3 Helpful Impromptu Tips

Michael Gibson
4 min readJul 27, 2021

Have you ever wished for impromptu tips as you stood up to address a group?

“And now Mike is going to share some information about the progress at the Children’s Home Project.”

I will never forget that moment. I was not expecting it. There was no warning. An audience was ready to hear from me. Was I ready to speak? It didn’t matter. I was up. My mind was spinning as I made my way to the front.

Have you experienced something similar?

“I was put on the spot.”

“They called on me out of the blue.”

“I thought, ‘Who? Me?’”

“My mind was racing as I stood to speak.”

“Ok. Here goes nothing!”

“It was terrifying.”

These are common responses to the sudden need for an impromptu speech.

By definition, an impromptu speech is delivered without planning, organization, or rehearsal… but it doesn’t have to be totally impromptu. There are some things you can keep in mind that will allow you to quickly plan and organize your thoughts — even when the speech was not on your agenda.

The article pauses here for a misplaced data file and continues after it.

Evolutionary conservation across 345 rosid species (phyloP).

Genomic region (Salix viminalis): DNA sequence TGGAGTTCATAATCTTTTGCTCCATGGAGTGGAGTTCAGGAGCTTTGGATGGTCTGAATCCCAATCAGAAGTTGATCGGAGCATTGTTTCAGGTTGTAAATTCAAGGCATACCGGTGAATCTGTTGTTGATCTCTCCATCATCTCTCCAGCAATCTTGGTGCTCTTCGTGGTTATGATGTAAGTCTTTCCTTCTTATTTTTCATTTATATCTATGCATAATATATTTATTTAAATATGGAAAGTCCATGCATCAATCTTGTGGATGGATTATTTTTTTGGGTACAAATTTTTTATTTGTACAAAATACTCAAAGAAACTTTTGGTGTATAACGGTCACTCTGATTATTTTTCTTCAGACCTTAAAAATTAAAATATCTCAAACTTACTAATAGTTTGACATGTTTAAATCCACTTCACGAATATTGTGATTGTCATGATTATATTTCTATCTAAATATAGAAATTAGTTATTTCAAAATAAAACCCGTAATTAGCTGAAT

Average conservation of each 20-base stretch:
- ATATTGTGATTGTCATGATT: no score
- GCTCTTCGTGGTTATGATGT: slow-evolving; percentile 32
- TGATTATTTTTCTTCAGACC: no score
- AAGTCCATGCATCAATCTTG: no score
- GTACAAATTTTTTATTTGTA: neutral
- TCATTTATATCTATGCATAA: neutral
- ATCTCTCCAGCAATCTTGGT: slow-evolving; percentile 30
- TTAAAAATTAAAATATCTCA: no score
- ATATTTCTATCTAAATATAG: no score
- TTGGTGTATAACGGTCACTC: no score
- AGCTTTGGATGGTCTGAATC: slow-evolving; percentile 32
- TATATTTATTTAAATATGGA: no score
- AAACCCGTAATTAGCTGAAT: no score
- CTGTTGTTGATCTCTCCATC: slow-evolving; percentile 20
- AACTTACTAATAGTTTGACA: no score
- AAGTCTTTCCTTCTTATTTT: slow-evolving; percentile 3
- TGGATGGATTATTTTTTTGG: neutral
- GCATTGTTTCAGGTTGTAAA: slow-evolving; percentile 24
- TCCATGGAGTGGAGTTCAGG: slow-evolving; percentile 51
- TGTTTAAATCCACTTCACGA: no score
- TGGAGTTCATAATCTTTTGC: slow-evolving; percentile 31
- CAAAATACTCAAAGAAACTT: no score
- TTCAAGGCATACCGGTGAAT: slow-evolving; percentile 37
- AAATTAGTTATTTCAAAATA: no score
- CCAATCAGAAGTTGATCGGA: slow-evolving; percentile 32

Here are three helpful impromptu tips.

Impromptu tip: try not to look surprised. Photo by dylan nolte on Unsplash


Most impromptu speeches happen within some sort of meeting. Anytime you attend a meeting, there is a chance you could be called on to share information or present an idea.

Think ahead. What is the meeting about?

What information do I bring to the meeting that might need to be shared? How could I best share that information in just a few minutes?

What ideas do I have that could be helpful to the group? How could I best communicate that idea in three to five minutes?

If you can mentally prepare to share information and propose ideas in any meeting, then you will be set up for success in two ways.

First, you will be better able to deliver an “impromptu” presentation than most people. Because it is not totally impromptu. You have planned and organized your thoughts, and perhaps even rehearsed the delivery.



Michael Gibson

Michael Gibson is a speaker, trainer, and instructional designer. His book, Big Presentations in Small Rooms, is available at Amazon.